Recruiters need to think about candidate experience

Be nice to job applicants: they're also potential customers, says James Bull.

by James Bull
Last Updated: 17 Jan 2019

Most people at one point or another in their career will have had a bad recruitment experience. This one might sound familiar: you spend hours filling out an overly complex application form and then you’re made to wait weeks before hearing back, or you never hear back at all. Experiences like this are surprisingly common. According to research, nearly 60 percent of jobseekers have had a poor candidate experience.

There was a time when companies could get away with it. That time has long passed. Peak social media and the growing influence of employee review sites like Glassdoor, mean companies can be just one review away from a tarnished employer brand. Seventy-two percent of job seekers who have had a bad experience have shared this online or directly with another person.

The impact of a bad candidate experience goes beyond damaging a company’s employer brand though. It can hit the bottom line as well. Research from TalentBoard found that 41 percent of applicants choose to take their loyalty and their money elsewhere following a bad experience. Virgin Media looked into the impact this was having on sales. It turned out it was pushing many existing customers away, costing £4.4m a year.

Companies will continue to throw millions away unless they recognise that the traditional approach to recruitment isn’t working and a new, more candidate-focused one is required. The progress that’s been made in customer services in the last decade points to how things need to change. The key touchpoints in the customer journey are now meticulously mapped out and the experience constantly measured and optimised through data and other consumer insights. Nothing is taken for granted in the hunt for new customers. Automation is allowing companies to do all of it at scale.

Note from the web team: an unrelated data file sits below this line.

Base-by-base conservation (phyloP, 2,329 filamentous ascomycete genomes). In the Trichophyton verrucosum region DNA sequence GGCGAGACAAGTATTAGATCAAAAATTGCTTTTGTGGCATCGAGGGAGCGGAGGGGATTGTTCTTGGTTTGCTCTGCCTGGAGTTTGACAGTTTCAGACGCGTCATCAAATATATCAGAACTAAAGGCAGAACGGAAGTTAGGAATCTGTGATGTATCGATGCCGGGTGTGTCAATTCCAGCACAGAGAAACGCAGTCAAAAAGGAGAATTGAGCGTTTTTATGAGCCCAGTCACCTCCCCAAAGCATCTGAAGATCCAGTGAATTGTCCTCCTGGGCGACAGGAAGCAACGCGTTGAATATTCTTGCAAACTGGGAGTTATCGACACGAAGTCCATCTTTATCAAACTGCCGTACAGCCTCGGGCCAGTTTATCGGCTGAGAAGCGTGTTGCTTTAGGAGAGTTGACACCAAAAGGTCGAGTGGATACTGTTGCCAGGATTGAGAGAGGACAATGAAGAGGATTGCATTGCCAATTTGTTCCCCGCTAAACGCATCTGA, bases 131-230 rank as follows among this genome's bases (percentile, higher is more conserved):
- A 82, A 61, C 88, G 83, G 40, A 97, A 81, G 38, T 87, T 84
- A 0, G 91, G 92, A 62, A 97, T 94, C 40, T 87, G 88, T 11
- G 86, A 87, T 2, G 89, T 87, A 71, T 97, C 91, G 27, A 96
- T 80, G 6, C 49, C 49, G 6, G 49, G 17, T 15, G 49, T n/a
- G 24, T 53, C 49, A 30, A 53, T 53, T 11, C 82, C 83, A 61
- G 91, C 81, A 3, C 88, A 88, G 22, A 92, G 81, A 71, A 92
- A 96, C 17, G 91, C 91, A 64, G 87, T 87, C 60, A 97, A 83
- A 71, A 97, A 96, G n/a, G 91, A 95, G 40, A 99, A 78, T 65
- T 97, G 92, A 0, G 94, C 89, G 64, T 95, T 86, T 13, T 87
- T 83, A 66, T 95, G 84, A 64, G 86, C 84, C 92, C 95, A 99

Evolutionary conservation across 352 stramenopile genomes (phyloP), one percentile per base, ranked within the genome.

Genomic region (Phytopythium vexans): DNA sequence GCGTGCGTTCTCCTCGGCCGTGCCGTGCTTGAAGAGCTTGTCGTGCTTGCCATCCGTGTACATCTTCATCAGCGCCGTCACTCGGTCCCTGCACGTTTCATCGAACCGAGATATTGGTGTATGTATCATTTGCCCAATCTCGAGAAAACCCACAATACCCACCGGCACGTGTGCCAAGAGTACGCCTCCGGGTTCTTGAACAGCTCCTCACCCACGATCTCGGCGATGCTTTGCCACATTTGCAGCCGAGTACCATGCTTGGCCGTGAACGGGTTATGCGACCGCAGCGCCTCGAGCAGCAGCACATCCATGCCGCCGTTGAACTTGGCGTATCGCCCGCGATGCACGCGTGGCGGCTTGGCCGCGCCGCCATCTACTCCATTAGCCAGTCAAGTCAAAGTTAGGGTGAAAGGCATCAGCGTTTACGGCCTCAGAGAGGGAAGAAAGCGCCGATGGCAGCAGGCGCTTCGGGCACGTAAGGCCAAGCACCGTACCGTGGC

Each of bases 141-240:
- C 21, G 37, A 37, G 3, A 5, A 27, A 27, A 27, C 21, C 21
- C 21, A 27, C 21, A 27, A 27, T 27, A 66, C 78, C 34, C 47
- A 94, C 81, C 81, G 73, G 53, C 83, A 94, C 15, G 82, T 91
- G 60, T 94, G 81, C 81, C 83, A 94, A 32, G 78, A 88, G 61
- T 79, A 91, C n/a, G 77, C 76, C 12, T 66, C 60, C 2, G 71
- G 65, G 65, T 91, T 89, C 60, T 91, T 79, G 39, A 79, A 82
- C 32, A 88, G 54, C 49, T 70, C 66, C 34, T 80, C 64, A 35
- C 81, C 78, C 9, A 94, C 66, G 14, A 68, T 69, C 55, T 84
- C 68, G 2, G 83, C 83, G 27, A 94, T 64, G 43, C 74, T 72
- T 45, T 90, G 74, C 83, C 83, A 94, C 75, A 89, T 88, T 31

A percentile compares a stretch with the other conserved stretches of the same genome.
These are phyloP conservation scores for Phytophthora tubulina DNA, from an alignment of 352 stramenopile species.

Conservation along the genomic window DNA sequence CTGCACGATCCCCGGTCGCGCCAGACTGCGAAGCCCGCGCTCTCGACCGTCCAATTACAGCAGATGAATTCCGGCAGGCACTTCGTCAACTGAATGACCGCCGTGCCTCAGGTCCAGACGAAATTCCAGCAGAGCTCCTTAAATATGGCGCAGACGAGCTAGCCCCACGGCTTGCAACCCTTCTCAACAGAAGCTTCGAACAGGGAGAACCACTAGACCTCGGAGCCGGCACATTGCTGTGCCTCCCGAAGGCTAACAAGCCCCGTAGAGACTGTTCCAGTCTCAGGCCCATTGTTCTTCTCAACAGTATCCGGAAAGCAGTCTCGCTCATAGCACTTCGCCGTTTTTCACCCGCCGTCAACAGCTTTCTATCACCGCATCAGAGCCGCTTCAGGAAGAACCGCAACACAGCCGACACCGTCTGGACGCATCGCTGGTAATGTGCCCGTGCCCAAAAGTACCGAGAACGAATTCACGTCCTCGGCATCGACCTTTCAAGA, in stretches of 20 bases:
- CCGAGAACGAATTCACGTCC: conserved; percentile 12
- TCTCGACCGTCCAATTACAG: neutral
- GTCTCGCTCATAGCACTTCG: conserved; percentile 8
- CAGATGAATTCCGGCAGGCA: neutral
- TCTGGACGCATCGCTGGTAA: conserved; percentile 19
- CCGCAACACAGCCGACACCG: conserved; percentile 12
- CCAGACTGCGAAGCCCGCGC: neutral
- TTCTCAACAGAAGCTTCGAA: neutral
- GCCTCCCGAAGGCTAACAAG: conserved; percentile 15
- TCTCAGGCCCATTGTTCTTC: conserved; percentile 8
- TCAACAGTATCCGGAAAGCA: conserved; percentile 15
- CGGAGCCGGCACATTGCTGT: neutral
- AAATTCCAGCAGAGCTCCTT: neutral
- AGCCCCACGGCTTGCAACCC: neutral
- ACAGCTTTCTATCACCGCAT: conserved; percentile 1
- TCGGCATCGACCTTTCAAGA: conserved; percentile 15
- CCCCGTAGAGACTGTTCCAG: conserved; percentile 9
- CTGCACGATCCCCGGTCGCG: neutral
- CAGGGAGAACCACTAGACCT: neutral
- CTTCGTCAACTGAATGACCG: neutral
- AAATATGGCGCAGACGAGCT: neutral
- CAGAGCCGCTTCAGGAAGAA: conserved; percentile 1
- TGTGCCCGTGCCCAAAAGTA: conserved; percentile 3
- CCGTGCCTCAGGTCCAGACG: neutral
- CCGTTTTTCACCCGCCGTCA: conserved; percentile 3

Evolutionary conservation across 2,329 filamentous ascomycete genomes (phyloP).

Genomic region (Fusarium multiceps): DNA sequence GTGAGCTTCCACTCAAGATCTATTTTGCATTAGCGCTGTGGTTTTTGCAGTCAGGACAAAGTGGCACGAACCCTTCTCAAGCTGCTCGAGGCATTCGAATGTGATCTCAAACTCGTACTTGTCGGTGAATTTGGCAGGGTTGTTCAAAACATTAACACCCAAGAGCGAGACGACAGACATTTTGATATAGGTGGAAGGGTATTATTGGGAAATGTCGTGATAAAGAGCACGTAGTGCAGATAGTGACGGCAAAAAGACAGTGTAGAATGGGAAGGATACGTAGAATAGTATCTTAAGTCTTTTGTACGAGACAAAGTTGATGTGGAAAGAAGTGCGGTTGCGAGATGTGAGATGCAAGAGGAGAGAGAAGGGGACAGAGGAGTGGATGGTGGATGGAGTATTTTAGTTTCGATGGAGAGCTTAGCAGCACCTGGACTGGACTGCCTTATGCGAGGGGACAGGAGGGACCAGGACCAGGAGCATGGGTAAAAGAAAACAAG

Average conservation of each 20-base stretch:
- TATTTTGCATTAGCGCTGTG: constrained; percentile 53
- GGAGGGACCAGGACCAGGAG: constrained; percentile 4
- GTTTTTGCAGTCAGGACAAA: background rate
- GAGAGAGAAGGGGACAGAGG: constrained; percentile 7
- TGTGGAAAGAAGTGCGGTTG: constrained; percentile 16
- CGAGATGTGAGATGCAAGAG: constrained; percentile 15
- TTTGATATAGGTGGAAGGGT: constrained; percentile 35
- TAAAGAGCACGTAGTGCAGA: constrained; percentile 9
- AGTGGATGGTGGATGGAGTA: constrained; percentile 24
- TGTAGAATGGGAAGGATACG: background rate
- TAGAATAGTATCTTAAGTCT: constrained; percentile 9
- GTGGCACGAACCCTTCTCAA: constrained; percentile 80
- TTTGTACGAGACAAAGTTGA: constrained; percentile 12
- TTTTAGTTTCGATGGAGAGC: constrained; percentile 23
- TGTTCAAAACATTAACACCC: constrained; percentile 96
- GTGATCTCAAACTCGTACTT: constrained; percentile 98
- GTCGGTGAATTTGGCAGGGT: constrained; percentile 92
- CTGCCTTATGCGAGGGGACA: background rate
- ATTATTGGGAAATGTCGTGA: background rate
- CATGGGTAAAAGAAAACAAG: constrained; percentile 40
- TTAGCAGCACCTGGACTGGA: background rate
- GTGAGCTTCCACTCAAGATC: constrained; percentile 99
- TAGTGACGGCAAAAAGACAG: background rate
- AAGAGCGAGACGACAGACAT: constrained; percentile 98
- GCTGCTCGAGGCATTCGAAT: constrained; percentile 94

The same approach needs to be adopted for the complex candidate journey if organisations are to compete for the best talent. The entire process and experience should be measured and systematically improved to keep candidates engaged - from the moment they spot the job ad on a jobs board or visit the company’s website, to filling out the application form and coming in for the interview.

Many of the technologies that allow employers to take this more sophisticated, insight-driven approach are already available, but not enough companies are embracing them. As a result, candidates are continuing to fall off the radar.

Creating a better candidate experience and strengthening the employer brand will inevitably require more investment. This is one of the internal challenges HR departments face. However, there are plenty of ROI proof points that HR teams can highlight in order to convince reluctant finance departments.

According to research from LinkedIn, companies with strong employer brands have 28 percent lower turnover rates than those with weaker ones. That means, in the long run, a better candidate experience can save money on having to regularly recruit new people. And, for businesses that offer an excellent candidate experience, 64 percent of applicants say they are willing to increase their relationship with the company, even if they didn’t get the job.

If finance heads are still reluctant, just point to the millions Virgin Media was losing every year and the fact that, once they turned things around, they discovered it’s 10 times cheaper to gain business from the recruiting process than traditional marketing. The question isn’t so much can we afford to invest in our candidate experience, but can we afford not to?

It’s time for all companies to follow Virgin Media’s example and take a look into the black box of recruitment. It might just be critical for the future of your business.

James Bull is country manager at Starred.

Image credit: jarmoluk/Pixabay

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